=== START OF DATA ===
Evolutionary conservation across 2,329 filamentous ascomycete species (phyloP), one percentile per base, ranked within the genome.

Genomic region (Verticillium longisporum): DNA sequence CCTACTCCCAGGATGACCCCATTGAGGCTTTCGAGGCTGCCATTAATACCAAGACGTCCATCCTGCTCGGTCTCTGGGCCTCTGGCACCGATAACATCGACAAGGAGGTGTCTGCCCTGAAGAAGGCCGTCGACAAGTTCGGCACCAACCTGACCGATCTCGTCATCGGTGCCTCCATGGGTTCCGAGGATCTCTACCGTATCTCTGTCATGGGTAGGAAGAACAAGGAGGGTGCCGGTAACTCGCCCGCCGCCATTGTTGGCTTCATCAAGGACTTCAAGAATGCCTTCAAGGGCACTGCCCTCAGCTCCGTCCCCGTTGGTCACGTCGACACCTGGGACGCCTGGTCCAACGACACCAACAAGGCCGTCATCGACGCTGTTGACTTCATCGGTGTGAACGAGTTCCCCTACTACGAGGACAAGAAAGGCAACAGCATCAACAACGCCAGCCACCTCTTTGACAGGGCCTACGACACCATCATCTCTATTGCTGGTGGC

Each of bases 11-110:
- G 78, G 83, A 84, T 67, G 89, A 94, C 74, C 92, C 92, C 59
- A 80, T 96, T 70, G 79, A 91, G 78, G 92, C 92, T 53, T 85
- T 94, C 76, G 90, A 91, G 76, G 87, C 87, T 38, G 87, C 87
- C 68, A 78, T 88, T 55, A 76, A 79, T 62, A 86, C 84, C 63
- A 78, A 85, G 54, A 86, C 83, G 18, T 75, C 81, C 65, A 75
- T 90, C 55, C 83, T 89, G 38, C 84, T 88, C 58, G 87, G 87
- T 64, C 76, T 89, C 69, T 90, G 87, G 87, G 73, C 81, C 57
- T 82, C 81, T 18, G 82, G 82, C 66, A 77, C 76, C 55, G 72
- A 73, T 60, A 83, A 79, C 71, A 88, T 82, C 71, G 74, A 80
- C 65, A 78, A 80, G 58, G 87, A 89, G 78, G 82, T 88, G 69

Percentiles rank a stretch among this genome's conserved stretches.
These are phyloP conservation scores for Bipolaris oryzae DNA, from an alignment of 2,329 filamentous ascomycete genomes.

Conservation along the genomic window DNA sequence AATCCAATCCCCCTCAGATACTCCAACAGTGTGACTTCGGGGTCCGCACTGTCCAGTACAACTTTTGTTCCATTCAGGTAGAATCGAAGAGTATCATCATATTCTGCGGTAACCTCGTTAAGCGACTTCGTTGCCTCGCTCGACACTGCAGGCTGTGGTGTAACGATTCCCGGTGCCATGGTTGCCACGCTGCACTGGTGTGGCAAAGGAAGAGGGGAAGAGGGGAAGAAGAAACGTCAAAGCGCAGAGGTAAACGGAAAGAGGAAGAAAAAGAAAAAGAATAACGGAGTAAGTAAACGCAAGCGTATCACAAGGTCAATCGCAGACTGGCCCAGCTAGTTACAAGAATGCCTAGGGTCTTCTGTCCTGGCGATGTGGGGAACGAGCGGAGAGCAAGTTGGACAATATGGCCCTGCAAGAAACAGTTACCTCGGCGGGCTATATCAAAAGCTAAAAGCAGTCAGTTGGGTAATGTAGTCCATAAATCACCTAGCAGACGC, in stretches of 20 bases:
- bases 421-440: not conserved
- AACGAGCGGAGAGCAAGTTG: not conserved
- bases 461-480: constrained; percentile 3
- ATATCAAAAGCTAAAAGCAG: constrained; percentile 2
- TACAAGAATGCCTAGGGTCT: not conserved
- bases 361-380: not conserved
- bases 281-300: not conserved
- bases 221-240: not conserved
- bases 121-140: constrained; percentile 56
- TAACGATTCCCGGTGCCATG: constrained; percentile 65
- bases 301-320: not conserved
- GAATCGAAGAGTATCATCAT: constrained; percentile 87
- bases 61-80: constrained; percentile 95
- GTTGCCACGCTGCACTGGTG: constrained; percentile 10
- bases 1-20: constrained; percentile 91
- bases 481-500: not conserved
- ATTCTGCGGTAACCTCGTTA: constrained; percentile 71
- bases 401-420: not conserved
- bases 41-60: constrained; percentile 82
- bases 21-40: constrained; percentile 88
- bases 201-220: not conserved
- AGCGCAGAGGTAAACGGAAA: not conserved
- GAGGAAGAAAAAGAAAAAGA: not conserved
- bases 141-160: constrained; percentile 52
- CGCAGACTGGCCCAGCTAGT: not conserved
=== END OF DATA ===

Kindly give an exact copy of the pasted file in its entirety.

Evolutionary conservation across 2,329 filamentous ascomycete species (phyloP), one percentile per base, ranked within the genome.

Genomic region (Verticillium longisporum): DNA sequence CCTACTCCCAGGATGACCCCATTGAGGCTTTCGAGGCTGCCATTAATACCAAGACGTCCATCCTGCTCGGTCTCTGGGCCTCTGGCACCGATAACATCGACAAGGAGGTGTCTGCCCTGAAGAAGGCCGTCGACAAGTTCGGCACCAACCTGACCGATCTCGTCATCGGTGCCTCCATGGGTTCCGAGGATCTCTACCGTATCTCTGTCATGGGTAGGAAGAACAAGGAGGGTGCCGGTAACTCGCCCGCCGCCATTGTTGGCTTCATCAAGGACTTCAAGAATGCCTTCAAGGGCACTGCCCTCAGCTCCGTCCCCGTTGGTCACGTCGACACCTGGGACGCCTGGTCCAACGACACCAACAAGGCCGTCATCGACGCTGTTGACTTCATCGGTGTGAACGAGTTCCCCTACTACGAGGACAAGAAAGGCAACAGCATCAACAACGCCAGCCACCTCTTTGACAGGGCCTACGACACCATCATCTCTATTGCTGGTGGC

Each of bases 11-110:
- G 78, G 83, A 84, T 67, G 89, A 94, C 74, C 92, C 92, C 59
- A 80, T 96, T 70, G 79, A 91, G 78, G 92, C 92, T 53, T 85
- T 94, C 76, G 90, A 91, G 76, G 87, C 87, T 38, G 87, C 87
- C 68, A 78, T 88, T 55, A 76, A 79, T 62, A 86, C 84, C 63
- A 78, A 85, G 54, A 86, C 83, G 18, T 75, C 81, C 65, A 75
- T 90, C 55, C 83, T 89, G 38, C 84, T 88, C 58, G 87, G 87
- T 64, C 76, T 89, C 69, T 90, G 87, G 87, G 73, C 81, C 57
- T 82, C 81, T 18, G 82, G 82, C 66, A 77, C 76, C 55, G 72
- A 73, T 60, A 83, A 79, C 71, A 88, T 82, C 71, G 74, A 80
- C 65, A 78, A 80, G 58, G 87, A 89, G 78, G 82, T 88, G 69

Percentiles rank a stretch among this genome's conserved stretches.
These are phyloP conservation scores for Bipolaris oryzae DNA, from an alignment of 2,329 filamentous ascomycete genomes.

Conservation along the genomic window DNA sequence AATCCAATCCCCCTCAGATACTCCAACAGTGTGACTTCGGGGTCCGCACTGTCCAGTACAACTTTTGTTCCATTCAGGTAGAATCGAAGAGTATCATCATATTCTGCGGTAACCTCGTTAAGCGACTTCGTTGCCTCGCTCGACACTGCAGGCTGTGGTGTAACGATTCCCGGTGCCATGGTTGCCACGCTGCACTGGTGTGGCAAAGGAAGAGGGGAAGAGGGGAAGAAGAAACGTCAAAGCGCAGAGGTAAACGGAAAGAGGAAGAAAAAGAAAAAGAATAACGGAGTAAGTAAACGCAAGCGTATCACAAGGTCAATCGCAGACTGGCCCAGCTAGTTACAAGAATGCCTAGGGTCTTCTGTCCTGGCGATGTGGGGAACGAGCGGAGAGCAAGTTGGACAATATGGCCCTGCAAGAAACAGTTACCTCGGCGGGCTATATCAAAAGCTAAAAGCAGTCAGTTGGGTAATGTAGTCCATAAATCACCTAGCAGACGC, in stretches of 20 bases:
- bases 421-440: not conserved
- AACGAGCGGAGAGCAAGTTG: not conserved
- bases 461-480: constrained; percentile 3
- ATATCAAAAGCTAAAAGCAG: constrained; percentile 2
- TACAAGAATGCCTAGGGTCT: not conserved
- bases 361-380: not conserved
- bases 281-300: not conserved
- bases 221-240: not conserved
- bases 121-140: constrained; percentile 56
- TAACGATTCCCGGTGCCATG: constrained; percentile 65
- bases 301-320: not conserved
- GAATCGAAGAGTATCATCAT: constrained; percentile 87
- bases 61-80: constrained; percentile 95
- GTTGCCACGCTGCACTGGTG: constrained; percentile 10
- bases 1-20: constrained; percentile 91
- bases 481-500: not conserved
- ATTCTGCGGTAACCTCGTTA: constrained; percentile 71
- bases 401-420: not conserved
- bases 41-60: constrained; percentile 82
- bases 21-40: constrained; percentile 88
- bases 201-220: not conserved
- AGCGCAGAGGTAAACGGAAA: not conserved
- GAGGAAGAAAAAGAAAAAGA: not conserved
- bases 141-160: constrained; percentile 52
- CGCAGACTGGCCCAGCTAGT: not conserved